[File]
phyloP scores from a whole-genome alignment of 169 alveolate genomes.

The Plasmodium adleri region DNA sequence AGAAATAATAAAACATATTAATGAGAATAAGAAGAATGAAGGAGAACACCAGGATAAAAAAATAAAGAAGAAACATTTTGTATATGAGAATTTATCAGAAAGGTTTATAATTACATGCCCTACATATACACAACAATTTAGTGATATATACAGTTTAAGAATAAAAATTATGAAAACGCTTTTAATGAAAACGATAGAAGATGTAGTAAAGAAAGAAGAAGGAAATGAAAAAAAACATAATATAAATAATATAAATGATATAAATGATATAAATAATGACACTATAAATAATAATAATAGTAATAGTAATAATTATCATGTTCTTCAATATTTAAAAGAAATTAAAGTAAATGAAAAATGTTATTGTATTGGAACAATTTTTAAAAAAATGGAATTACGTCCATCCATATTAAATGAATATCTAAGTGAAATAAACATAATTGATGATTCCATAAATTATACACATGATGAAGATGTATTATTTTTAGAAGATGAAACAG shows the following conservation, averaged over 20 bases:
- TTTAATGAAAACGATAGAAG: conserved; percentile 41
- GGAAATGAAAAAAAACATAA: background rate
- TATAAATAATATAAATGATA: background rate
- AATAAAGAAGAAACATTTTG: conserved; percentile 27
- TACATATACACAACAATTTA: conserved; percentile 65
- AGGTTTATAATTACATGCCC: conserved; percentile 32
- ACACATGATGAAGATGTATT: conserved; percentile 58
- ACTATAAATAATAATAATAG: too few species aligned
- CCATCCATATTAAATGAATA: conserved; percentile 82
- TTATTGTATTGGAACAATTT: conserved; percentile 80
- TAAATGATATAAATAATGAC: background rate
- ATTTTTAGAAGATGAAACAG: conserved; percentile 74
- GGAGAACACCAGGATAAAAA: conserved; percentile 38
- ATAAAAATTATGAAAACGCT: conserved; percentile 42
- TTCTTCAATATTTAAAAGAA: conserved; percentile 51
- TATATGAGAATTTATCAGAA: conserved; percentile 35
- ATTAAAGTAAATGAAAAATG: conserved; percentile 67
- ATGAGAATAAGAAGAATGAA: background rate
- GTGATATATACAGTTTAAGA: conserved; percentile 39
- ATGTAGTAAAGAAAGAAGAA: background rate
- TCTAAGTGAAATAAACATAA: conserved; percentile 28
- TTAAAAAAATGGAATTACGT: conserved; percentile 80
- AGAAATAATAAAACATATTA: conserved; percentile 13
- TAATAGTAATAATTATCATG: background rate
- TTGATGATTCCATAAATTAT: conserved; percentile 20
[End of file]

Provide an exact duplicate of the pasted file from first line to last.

phyloP scores from a whole-genome alignment of 169 alveolate genomes.

The Plasmodium adleri region DNA sequence AGAAATAATAAAACATATTAATGAGAATAAGAAGAATGAAGGAGAACACCAGGATAAAAAAATAAAGAAGAAACATTTTGTATATGAGAATTTATCAGAAAGGTTTATAATTACATGCCCTACATATACACAACAATTTAGTGATATATACAGTTTAAGAATAAAAATTATGAAAACGCTTTTAATGAAAACGATAGAAGATGTAGTAAAGAAAGAAGAAGGAAATGAAAAAAAACATAATATAAATAATATAAATGATATAAATGATATAAATAATGACACTATAAATAATAATAATAGTAATAGTAATAATTATCATGTTCTTCAATATTTAAAAGAAATTAAAGTAAATGAAAAATGTTATTGTATTGGAACAATTTTTAAAAAAATGGAATTACGTCCATCCATATTAAATGAATATCTAAGTGAAATAAACATAATTGATGATTCCATAAATTATACACATGATGAAGATGTATTATTTTTAGAAGATGAAACAG shows the following conservation, averaged over 20 bases:
- TTTAATGAAAACGATAGAAG: conserved; percentile 41
- GGAAATGAAAAAAAACATAA: background rate
- TATAAATAATATAAATGATA: background rate
- AATAAAGAAGAAACATTTTG: conserved; percentile 27
- TACATATACACAACAATTTA: conserved; percentile 65
- AGGTTTATAATTACATGCCC: conserved; percentile 32
- ACACATGATGAAGATGTATT: conserved; percentile 58
- ACTATAAATAATAATAATAG: too few species aligned
- CCATCCATATTAAATGAATA: conserved; percentile 82
- TTATTGTATTGGAACAATTT: conserved; percentile 80
- TAAATGATATAAATAATGAC: background rate
- ATTTTTAGAAGATGAAACAG: conserved; percentile 74
- GGAGAACACCAGGATAAAAA: conserved; percentile 38
- ATAAAAATTATGAAAACGCT: conserved; percentile 42
- TTCTTCAATATTTAAAAGAA: conserved; percentile 51
- TATATGAGAATTTATCAGAA: conserved; percentile 35
- ATTAAAGTAAATGAAAAATG: conserved; percentile 67
- ATGAGAATAAGAAGAATGAA: background rate
- GTGATATATACAGTTTAAGA: conserved; percentile 39
- ATGTAGTAAAGAAAGAAGAA: background rate
- TCTAAGTGAAATAAACATAA: conserved; percentile 28
- TTAAAAAAATGGAATTACGT: conserved; percentile 80
- AGAAATAATAAAACATATTA: conserved; percentile 13
- TAATAGTAATAATTATCATG: background rate
- TTGATGATTCCATAAATTAT: conserved; percentile 20